This news is admittedly unlikely to divert readers’ attention away from more important matters for too long – you could instead be choosing what size and shape of confectionery to indulge in later in the month. This is also partly because the changes form part of a package of housing de-regulation measures which are well known.
However, with the big day just around the corner, significant information has recently been made available, and which provides the detail of how this aspect of the deregulation measures will be implemented. So please ‘bear with’ for just a few moments for an edited highlights of the key points going forward.
Section 9 consent, Section 172 consent, consent for disposing of land……whatever, it’s gone (*for most of us)
For development and disposals (including shared ownership) teams, the big news is that from 6th April (Independence Day?!), registered providers of social housing will not need HCA consent for disposals of land. In certain situations, a new requirement to notify the HCA will arise.
The new rules also removethe need for s133 consent, which stock transfer RPs will be familiar with. Note however that whilst the statutory consent requirement has been removed, restrictive covenants on disposal, use and other matters contained in the original stock transfer agreement and/or land transfer will continue to apply.
The Land Registry has confirmed that, following 6th April 2017, the restrictions which are entered on the title registers of all land owned by RPs (and which prevent an RP from dealing with the property without satisfying the restriction) will no longer need to be complied with. This applies to restrictions that refer to either section 172 consent or its statutory predecessor, section 9 consent. The Land Registry has been given powers to remove the existing restrictions from RPs’ registers of title, and it will be doing this following 6th April this year.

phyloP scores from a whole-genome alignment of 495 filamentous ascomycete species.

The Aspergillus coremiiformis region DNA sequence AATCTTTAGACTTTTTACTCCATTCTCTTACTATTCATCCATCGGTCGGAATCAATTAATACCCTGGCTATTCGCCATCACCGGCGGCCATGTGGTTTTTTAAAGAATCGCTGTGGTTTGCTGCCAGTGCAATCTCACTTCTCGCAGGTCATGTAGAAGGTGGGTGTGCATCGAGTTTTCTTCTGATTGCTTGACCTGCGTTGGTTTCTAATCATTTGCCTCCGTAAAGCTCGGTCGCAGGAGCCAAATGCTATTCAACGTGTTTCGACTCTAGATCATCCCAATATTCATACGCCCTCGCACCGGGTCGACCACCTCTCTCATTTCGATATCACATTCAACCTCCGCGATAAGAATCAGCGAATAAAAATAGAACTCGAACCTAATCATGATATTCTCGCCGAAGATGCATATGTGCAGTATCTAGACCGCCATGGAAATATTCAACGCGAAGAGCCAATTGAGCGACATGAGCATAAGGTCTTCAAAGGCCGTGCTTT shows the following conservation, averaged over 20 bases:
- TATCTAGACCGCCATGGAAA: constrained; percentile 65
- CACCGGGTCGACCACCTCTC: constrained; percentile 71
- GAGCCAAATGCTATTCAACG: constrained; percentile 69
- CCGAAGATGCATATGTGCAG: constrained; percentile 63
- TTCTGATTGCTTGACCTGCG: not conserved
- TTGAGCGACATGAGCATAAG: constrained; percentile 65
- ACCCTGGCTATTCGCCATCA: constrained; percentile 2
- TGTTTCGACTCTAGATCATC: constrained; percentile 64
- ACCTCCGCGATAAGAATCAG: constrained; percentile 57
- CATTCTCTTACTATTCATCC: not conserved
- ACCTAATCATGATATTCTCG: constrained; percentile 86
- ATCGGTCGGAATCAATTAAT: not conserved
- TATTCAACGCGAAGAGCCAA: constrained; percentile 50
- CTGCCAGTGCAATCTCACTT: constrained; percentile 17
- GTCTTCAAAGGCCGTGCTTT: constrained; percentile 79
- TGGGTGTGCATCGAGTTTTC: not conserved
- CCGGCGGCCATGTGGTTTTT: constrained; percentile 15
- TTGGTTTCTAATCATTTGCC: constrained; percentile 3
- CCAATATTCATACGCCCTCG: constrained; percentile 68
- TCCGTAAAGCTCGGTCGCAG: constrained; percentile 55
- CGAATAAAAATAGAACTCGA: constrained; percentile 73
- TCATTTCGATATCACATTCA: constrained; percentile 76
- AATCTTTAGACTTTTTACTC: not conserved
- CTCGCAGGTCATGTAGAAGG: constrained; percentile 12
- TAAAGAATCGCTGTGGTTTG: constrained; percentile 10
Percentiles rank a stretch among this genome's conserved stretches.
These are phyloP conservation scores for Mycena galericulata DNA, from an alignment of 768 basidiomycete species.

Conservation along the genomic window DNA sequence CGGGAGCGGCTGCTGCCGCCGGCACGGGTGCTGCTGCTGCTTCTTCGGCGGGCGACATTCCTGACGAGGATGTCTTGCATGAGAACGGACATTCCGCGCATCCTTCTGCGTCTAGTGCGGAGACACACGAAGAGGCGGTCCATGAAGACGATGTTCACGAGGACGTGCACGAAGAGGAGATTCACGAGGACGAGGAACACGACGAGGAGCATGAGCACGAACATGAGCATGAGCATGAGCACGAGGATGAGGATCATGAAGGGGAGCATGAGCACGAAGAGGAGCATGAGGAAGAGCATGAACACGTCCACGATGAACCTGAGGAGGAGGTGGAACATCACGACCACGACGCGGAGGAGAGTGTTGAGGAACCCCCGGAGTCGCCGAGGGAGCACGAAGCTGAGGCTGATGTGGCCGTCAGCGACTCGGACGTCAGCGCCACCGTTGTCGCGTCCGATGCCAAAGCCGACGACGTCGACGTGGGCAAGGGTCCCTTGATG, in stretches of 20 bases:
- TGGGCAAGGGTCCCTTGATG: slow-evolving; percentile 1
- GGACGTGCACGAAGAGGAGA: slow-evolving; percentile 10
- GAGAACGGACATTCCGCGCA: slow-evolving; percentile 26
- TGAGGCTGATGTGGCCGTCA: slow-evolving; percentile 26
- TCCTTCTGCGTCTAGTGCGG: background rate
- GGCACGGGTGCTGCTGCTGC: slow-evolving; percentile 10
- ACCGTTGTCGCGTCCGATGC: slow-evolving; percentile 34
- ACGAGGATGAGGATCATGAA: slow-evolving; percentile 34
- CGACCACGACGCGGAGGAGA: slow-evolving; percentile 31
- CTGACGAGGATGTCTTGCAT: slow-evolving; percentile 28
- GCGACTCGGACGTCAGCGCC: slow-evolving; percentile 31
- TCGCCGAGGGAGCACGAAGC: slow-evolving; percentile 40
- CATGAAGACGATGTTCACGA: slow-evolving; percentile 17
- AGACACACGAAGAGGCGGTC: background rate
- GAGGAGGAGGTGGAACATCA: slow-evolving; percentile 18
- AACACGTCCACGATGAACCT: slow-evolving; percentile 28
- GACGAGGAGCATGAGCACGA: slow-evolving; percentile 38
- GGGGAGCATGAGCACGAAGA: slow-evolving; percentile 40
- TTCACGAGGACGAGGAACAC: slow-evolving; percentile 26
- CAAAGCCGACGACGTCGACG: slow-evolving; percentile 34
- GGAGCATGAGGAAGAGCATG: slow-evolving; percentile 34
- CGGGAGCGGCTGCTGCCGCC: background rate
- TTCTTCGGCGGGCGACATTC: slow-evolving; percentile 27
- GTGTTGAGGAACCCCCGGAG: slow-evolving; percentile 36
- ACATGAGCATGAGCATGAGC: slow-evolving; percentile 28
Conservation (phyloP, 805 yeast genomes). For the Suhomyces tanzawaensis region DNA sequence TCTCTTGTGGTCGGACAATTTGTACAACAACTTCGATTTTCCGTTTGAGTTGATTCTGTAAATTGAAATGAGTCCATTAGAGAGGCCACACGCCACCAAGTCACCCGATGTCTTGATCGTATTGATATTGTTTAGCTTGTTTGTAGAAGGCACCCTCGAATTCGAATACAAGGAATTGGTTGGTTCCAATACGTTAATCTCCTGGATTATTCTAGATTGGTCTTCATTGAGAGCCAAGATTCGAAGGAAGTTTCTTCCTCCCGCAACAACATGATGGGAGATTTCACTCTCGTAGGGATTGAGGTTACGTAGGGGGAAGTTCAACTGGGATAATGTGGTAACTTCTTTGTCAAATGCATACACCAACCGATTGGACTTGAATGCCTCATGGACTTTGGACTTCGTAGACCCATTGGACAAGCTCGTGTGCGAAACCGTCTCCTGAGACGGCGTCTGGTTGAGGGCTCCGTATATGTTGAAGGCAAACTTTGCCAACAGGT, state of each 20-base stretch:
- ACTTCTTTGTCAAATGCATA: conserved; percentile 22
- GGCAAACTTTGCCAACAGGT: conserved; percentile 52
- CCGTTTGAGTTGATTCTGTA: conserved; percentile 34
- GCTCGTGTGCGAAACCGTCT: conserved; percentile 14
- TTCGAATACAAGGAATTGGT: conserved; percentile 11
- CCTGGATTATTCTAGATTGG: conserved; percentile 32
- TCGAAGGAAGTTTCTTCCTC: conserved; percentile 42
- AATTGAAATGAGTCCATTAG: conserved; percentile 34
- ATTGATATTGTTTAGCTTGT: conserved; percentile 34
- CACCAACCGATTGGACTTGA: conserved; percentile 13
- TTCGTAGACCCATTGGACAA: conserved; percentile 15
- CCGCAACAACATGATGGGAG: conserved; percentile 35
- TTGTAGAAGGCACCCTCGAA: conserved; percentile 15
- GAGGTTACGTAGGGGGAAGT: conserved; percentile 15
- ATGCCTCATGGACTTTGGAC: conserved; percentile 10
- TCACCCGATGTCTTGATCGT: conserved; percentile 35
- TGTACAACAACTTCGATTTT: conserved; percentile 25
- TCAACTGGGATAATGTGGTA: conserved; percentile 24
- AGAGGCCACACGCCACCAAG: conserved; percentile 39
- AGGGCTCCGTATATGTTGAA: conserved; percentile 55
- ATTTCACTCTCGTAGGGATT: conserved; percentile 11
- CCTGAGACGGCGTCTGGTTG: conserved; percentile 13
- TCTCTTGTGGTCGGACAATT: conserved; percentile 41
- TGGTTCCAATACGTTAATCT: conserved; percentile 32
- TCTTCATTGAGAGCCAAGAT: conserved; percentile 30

Can you just notify me of that when it’s actually happened……
The new notification circumstances and procedures are specified in a formal Direction which the HCA has issued and which can be found at:
Notification just applies to disposals of social housing dwellings, and even then only in certain prescribed circumstances, which differ depending on whether or not you are deemed to be a large or small RP for the purpose of the HCA Direction.
The prescribed circumstances include certain disposals made:
within and outside of the social housing sector
between a non-profit and a for-profit RP
in respect of more than 5% of an RP’s overall housing stock
in connection with finance transactions (split into ‘standard’ finance, usually bank or bond finance secured by a charge, and ‘non-standard’ finance) and certain guarantees.
Generally, notification will be on a quarterly basis unless the disposal requires a ‘priority notification’ within 3 weeks of the disposal.
So this is actually quite big news then?
Yes and no. Thought leaders within the sector have highlighted the potential impacts of deregulation, including within the realm of lending and valuation and also in the context of stock rationalisation work. Don’t necessarily expect fireworks however – the remaining structure of the regulatory framework, grant funding and private finance requirements, and the need to take business decisions in line with (where relevant) charitable objects, and in a generally robust manner, will all remain relevant in a newly de-regulated sector.
As an expert provider of advice to the affordable and wider housing sectors, Sharratts’ lawyers can discuss with you the more detailed nuances of the new rules and their effect on your day to day activity. For further advice, please contact:
This article does not constitute formal legal advice. The relevant legal frameworks referred to in this note are to be found in the Housing and Regeneration Act 2008 – for a few more days only, sections 172 – 175, and the new section 176, along with the Housing and Planning Act 2016. The changes apply in England, but not Wales.